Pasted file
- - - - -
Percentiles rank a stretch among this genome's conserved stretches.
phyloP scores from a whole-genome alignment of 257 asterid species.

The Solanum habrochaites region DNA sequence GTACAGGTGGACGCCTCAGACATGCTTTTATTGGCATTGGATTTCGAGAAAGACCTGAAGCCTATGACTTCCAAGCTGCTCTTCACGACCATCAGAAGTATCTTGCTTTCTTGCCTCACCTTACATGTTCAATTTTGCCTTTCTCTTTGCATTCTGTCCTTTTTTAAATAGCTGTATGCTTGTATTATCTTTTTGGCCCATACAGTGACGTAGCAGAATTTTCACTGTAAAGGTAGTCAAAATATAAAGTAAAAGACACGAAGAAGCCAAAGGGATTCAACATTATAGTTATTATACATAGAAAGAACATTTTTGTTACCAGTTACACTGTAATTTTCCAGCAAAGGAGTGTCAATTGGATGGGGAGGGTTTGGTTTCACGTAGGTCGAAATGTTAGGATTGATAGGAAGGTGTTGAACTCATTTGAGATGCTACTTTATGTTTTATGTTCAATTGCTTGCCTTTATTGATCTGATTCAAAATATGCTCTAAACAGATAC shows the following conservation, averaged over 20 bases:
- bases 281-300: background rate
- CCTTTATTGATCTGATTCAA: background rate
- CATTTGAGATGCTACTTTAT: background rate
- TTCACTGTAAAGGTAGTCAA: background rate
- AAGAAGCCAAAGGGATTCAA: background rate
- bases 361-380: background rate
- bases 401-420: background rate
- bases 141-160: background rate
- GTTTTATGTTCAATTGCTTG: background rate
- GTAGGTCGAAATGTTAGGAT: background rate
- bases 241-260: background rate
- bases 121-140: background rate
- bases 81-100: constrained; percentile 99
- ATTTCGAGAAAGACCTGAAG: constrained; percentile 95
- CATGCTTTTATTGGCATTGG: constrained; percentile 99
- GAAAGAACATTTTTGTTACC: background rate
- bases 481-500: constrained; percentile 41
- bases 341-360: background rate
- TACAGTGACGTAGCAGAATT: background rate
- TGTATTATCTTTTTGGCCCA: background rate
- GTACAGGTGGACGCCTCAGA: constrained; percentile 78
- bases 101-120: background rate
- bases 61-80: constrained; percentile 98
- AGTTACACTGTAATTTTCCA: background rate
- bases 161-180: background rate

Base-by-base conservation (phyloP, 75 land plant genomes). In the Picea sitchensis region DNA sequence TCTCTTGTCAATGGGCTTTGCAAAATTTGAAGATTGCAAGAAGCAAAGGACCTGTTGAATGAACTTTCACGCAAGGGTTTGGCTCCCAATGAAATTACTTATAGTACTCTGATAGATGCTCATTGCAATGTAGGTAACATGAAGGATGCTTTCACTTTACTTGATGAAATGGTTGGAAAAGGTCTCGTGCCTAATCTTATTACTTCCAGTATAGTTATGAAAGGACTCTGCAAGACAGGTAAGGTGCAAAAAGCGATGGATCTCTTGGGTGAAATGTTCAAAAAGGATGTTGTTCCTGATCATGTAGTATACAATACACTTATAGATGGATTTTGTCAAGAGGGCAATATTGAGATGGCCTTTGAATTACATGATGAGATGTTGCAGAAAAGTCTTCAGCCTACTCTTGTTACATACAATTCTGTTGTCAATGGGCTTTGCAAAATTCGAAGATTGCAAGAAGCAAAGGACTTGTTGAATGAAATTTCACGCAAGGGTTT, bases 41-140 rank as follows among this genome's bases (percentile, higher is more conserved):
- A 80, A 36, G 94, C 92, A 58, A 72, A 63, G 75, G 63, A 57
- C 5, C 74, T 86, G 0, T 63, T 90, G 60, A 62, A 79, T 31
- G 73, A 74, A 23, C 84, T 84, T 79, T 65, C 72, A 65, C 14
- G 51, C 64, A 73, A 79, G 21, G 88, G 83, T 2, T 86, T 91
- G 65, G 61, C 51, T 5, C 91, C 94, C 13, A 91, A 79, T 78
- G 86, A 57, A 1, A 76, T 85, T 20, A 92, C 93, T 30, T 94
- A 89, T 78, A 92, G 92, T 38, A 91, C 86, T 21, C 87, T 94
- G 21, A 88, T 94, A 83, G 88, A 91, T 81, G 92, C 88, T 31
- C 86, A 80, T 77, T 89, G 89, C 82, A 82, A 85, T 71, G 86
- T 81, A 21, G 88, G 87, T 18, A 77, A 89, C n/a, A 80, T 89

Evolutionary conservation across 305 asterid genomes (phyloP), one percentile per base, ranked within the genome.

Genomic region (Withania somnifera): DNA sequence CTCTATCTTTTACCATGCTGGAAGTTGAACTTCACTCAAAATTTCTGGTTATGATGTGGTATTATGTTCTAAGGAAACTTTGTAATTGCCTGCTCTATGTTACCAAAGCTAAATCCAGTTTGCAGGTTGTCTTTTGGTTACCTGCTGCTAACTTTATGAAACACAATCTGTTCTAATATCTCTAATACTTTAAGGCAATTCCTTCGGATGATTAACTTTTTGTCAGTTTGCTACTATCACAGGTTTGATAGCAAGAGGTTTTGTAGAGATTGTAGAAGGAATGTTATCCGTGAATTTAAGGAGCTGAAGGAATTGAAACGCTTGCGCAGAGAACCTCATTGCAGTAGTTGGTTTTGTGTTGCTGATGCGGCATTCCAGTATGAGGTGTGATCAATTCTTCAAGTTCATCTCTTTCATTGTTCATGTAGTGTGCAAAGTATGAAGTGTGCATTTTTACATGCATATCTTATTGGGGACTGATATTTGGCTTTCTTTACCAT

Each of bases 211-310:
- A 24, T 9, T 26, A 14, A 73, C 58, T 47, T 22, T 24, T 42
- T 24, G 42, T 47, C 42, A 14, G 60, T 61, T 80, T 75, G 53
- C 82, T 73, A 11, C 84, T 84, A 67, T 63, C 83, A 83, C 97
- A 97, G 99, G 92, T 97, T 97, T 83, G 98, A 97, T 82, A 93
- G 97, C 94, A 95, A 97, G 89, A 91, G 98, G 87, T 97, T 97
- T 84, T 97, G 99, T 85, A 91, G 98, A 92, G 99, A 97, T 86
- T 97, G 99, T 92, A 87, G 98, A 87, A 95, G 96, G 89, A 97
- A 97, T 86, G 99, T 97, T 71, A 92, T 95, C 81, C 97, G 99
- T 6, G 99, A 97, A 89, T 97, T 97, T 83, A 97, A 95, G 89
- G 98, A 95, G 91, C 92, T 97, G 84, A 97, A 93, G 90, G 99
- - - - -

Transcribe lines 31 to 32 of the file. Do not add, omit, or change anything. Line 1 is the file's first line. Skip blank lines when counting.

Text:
- C 5, C 74, T 86, G 0, T 63, T 90, G 60, A 62, A 79, T 31
- G 73, A 74, A 23, C 84, T 84, T 79, T 65, C 72, A 65, C 14